“In Haiti, there is no security,” said Fabricio Jean, a 38-year-old Haitian who arrived with his wife and two daughters. “The country is in a political crisis.”
Haitians have been migrating to the US in large numbers from South America for several years, many having left their Caribbean nation after a devastating 2010 earthquake. After jobs dried up from the 2016 Summer Olympics in Rio de Janeiro, many made the dangerous trek by foot, bus and car to the US border, including through the infamous Darien Gap, a Panamanian jungle.
Jorge Luis Mora Castillo, a 48-year-old from Cuba, said he arrived Saturday in Acuna and also planned to cross into the US Castillo said his family paid smugglers $12,000 to take him, his wife and their son out of Paraguay, a South American nation where they had lived for four years.
Told of the US message discouraging migrants, Castillo said he wouldn’t change his mind.
“Because to go back to Cuba is to die,” he said.
US Customs and Border Protection closed off vehicle and pedestrian traffic in both directions Friday at the only border crossing between Del Rio and Ciudad Acuña “to respond to urgent safety and security needs” and it remained closed Saturday. Travelers were being directed indefinitely to a crossing in Eagle Pass, roughly 55 miles (90 kilometers) away.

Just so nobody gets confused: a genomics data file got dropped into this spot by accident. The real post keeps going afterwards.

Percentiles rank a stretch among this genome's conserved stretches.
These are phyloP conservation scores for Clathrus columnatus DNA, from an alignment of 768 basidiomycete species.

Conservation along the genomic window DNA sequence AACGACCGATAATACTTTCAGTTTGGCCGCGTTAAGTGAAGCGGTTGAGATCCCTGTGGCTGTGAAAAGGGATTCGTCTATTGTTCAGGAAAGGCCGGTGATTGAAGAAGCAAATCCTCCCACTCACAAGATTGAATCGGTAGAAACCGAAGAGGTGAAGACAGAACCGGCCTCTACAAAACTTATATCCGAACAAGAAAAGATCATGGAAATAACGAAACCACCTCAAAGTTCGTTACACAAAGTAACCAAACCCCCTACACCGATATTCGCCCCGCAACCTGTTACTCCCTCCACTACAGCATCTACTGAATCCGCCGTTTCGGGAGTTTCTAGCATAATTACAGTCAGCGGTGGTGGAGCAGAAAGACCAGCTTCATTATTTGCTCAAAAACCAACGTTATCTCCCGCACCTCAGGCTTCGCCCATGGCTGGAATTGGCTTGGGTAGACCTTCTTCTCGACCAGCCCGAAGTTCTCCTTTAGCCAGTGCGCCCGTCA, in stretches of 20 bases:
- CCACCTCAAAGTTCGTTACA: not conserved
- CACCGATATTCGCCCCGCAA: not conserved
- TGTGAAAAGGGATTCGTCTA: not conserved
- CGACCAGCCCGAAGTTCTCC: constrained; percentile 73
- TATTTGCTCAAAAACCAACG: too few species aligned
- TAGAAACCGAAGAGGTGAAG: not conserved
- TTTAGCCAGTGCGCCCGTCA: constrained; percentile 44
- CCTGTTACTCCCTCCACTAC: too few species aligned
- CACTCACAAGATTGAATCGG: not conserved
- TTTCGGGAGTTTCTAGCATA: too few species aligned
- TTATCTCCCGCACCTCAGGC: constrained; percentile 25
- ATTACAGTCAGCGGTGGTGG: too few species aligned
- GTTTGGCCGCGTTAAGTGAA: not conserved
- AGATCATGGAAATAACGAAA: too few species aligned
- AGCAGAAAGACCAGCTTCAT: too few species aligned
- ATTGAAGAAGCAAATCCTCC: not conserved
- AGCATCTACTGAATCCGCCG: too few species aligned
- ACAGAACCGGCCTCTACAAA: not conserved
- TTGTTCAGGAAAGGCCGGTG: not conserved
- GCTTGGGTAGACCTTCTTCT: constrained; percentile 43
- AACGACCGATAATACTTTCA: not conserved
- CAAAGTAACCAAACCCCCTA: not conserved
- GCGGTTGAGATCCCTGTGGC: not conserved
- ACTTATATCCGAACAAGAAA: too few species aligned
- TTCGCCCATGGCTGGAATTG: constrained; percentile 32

Crowd estimates varied, but Del Rio Mayor Bruno Lozano said Saturday evening there were 14,534 immigrants at the camp under the bridge. Migrants pitched tents and built makeshif t shelters from giant reeds known as carrizo cane. Many bathed and washed clothing in the river.
It is unclear how such a large number amassed so quickly, though many Haitians have been assembling in camps on the Mexican side of the border to wait while deciding whether to attempt entry into the US
The number of Haitian arrivals began to reach unsustainable levels for the Border Patrol in Del Rio about 2 ½ weeks ago, prompting the agency’s acting sector chief, Robert Garcia, to ask headquarters for help, according to a US official who was not authorized to discuss the matter publicly.
Since then, the agency has transferred Haitians in buses and vans to other Border Patrol facilities in Texas, specifically El Paso, Laredo and Rio Grande Valley. They are mostly processed outside of the pandemic-related authority, meaning they can claim asylum and remain in the US while their claims are considered. US Immigration and Customs Enforcement makes custody decision but families can generally not be held more than 20 days under court order.